Along with the ability to absorb oxygen through its skin, the Spiny Softshell Turtle has some other unique adaptations that make it perfectly suited for its environment. Its leathery shell is extremely flat, and it has webbed feet and long claws, which allow it to swim quickly away from predators and bury itself in the muddy bottom.
Its most unique feature is its nose, which is long and snout-like! It can poke its nostrils out of the water and stay completely submerged to protect itself from hungry predators!
#5. Eastern Musk Turtle
- Sternotherus odoratus
- 2 to 4.5 inches long.
- The head features two light stripes set on very dark brown or black skin.
- The carapace can range from light olive to almost black, with irregular black markings.
The habitat for these turtles in eastern Vermont is slow-moving, sluggish streams and still bodies of water. It prefers areas with dark crevices where it can hide, and lots of plant matter to burrow in.
Eastern Musk Turtle Rangemap:
If you happen to disturb an Eastern Musk Turtle, it probably won’t take you long to identify it. As its name suggests, when threatened, they emit a foul, musky odor. This scent can be detected on land, in water, and even waft through the air to ward off predators.
In fact, in other areas, they are even known by another name – Stinkpot!
Another unique feature of the Eastern Musk Turtle is that it can climb trees! Individuals have been observed fairly high up in the branches. They climb to avoid predators and find a safe place to rest.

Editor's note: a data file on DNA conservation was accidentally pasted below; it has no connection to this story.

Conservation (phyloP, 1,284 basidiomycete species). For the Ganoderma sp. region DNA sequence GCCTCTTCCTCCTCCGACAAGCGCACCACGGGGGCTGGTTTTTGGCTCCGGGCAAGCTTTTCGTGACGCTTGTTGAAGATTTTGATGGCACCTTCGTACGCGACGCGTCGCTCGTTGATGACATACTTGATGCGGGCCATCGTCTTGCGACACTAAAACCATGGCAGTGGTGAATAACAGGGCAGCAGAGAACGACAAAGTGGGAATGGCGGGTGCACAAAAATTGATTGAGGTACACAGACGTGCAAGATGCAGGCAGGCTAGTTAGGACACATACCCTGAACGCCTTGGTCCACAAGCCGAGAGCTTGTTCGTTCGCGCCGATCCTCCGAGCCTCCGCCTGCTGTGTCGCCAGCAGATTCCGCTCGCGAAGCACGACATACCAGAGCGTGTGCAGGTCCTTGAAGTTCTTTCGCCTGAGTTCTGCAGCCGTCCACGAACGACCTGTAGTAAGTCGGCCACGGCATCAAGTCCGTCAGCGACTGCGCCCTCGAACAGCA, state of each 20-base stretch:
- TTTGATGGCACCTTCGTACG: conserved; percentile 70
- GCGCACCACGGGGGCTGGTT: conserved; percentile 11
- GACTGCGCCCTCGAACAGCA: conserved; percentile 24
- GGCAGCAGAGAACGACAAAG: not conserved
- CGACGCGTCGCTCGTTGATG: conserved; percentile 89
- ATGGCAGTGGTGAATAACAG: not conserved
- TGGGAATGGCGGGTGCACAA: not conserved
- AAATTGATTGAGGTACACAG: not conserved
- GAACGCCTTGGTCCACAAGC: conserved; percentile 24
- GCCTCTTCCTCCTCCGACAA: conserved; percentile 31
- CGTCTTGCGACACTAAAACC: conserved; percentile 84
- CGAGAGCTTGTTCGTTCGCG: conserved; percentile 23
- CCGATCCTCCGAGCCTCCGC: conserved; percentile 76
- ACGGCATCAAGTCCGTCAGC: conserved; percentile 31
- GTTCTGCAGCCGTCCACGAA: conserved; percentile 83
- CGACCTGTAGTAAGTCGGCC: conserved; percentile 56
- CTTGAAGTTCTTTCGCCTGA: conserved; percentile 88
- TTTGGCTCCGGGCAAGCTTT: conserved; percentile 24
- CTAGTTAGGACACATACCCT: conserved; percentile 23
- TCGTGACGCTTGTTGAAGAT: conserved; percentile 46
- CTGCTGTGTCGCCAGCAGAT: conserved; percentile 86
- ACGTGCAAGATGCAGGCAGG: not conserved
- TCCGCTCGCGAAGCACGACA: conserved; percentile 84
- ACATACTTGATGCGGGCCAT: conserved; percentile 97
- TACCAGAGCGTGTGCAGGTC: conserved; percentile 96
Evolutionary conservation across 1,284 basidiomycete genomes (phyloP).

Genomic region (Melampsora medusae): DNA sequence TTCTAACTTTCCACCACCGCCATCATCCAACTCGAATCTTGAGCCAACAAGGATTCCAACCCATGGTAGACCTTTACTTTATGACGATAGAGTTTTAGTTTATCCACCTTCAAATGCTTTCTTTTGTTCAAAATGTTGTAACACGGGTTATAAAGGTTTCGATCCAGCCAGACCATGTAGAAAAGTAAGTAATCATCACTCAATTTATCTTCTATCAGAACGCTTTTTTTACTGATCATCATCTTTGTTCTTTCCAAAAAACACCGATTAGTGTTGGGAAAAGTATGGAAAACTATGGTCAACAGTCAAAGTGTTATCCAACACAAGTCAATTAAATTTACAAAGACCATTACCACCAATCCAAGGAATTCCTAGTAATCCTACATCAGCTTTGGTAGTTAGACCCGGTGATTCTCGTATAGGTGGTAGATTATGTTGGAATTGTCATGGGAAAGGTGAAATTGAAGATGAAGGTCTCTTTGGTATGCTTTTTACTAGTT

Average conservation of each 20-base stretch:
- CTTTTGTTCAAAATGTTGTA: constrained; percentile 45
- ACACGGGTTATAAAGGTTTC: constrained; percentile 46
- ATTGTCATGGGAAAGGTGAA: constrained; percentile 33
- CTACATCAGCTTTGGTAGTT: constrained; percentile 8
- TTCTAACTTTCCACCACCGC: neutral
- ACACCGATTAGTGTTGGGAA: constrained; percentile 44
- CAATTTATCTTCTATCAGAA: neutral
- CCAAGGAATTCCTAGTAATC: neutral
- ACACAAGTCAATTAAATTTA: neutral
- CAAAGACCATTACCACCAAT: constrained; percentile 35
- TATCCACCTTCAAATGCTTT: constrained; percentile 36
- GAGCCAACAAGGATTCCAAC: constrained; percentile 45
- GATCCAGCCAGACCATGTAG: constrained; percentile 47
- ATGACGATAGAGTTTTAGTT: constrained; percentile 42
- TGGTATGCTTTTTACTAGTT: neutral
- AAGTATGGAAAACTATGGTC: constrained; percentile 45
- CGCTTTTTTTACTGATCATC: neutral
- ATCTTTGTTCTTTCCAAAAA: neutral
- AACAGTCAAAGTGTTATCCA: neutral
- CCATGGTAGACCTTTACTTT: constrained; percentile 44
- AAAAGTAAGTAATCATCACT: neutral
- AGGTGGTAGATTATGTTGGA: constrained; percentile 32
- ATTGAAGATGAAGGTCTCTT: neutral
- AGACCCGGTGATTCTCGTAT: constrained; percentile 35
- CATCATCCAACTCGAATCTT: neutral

#6. Spotted Turtle
- Clemmys guttata
- 3.5 to 4.5 inches long.
- The coloring of the carapace is olive to dark brown with light yellow spots.
- The head and neck have irregular yellow or orange spots and streaks.
Spotted Turtles prefer shallow marshes, bogs, and swamps. They are equally comfortable on land as it is in the water.
Spotted Turtle Rangemap:
Credit – United States Geological Survey
The population of these turtles in Vermont is declining rapidly due to habitat loss and human interference. Because of their unique shell patterns, Spotted Turtles are often removed from their habitat and sold as pets. As a result, they are listed as an endangered or protected species by many governing bodies.
In the wild, Spotted Turtles are aggressive hunters and will seek out live prey such as worms, slugs, millipedes, and spiders. They are also extremely smart! Studies using mazes have concluded that the Spotted Turtle has the same brain capacity as a mouse!